The Bernoulli family, which included important 17th- and 18th-century mathematicians such as Jakob Bernoulli, Johann Bernoulli and Daniel Bernoulli, were from Basel. The 18th-century mathematician Leonhard Euler was born in Basel and studied under Johann Bernoulli.
In 1792, the Republic of Rauracia, a revolutionary French client republic, was created. It lasted until 1793. After three years of political agitation and a short civil war in 1833 the disadvantaged countryside seceded from the Canton of Basel, forming the half canton of Basel-Landschaft.
Basel has often been the site of peace negotiations and other international meetings. The Treaty of Basel (1499) ended the Swabian War. Two years later Basel joined the Swiss Confederation. The Peace of Basel in 1795 between the French Republic and Prussia and Spain ended the First Coalition against France during the French Revolutionary Wars. In more recent times, the World Zionist Organization held its first congress in Basel from August 29 through August 31, 1897. Because of the Balkan Wars, the (Socialist) Second International held an extraordinary congress at Basel in 1912. In 1989, the Basel Convention was opened for signature with the aim of preventing the export of hazardous waste from wealthy to developing nations for disposal.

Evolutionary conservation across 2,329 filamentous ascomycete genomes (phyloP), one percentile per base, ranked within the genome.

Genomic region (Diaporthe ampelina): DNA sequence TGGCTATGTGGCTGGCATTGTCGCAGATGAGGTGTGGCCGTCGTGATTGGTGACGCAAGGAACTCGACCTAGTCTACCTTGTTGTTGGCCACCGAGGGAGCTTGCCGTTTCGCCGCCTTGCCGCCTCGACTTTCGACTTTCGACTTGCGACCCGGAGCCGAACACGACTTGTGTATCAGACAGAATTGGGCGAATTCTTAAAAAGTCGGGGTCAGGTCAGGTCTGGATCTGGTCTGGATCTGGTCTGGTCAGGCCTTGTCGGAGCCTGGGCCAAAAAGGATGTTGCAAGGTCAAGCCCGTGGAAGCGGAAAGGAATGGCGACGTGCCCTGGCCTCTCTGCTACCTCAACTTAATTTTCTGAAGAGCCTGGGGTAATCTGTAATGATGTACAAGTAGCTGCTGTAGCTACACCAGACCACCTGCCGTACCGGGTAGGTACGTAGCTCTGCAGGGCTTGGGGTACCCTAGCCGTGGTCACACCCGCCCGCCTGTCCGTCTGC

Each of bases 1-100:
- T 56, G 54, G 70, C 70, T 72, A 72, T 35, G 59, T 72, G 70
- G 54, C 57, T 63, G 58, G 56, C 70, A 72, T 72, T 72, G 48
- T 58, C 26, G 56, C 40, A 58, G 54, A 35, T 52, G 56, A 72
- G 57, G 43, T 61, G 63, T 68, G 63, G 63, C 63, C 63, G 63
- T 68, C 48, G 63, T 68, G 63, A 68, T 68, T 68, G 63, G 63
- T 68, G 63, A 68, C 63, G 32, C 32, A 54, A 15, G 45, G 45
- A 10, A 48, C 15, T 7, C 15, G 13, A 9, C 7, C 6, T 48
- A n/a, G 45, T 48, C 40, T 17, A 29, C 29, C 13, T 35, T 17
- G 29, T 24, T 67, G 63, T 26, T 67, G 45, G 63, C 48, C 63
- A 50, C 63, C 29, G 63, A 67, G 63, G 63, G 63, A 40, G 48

The name of Basel is derived from the Roman-era toponym Basilia, first recorded in the 3rd century. It is presumably derived from the personal Greek name Basilius. The Old French form Basle was adopted into English, and developed into the modern French Bâle. The Icelandic name Buslaraborg goes back to the 12th century Leiðarvísir og borgarskipan chronicle.
Basel has an area, as of 2009, of 23.91 square kilometers (9.23 sq mi). Of this area, 0.95 km2 (0.37 sq mi) or 4.0% is used for agricultural purposes, while 0.88 km2 (0.34 sq mi) or 3.7% is forested. Of the rest of the land, 20.67 km2 (7.98 sq mi) or 86.4% is settled (buildings or roads), 1.45 km2 (0.56 sq mi) or 6.1% is either rivers or lakes.
Of the built up area, industrial buildings made up 10.2% of the total area while housing and buildings made up 40.7% and transportation infrastructure made up 24.0%. Power and water infrastructure as well as other special developed areas made up 2.7% of the area while parks, green belts and sports fields made up 8.9%. Out of the forested land, all of the forested land area is covered with heavy forests. Of the agricultural land, 2.5% is used for growing crops and 1.3% is pastures. All the water in the municipality is flowing water.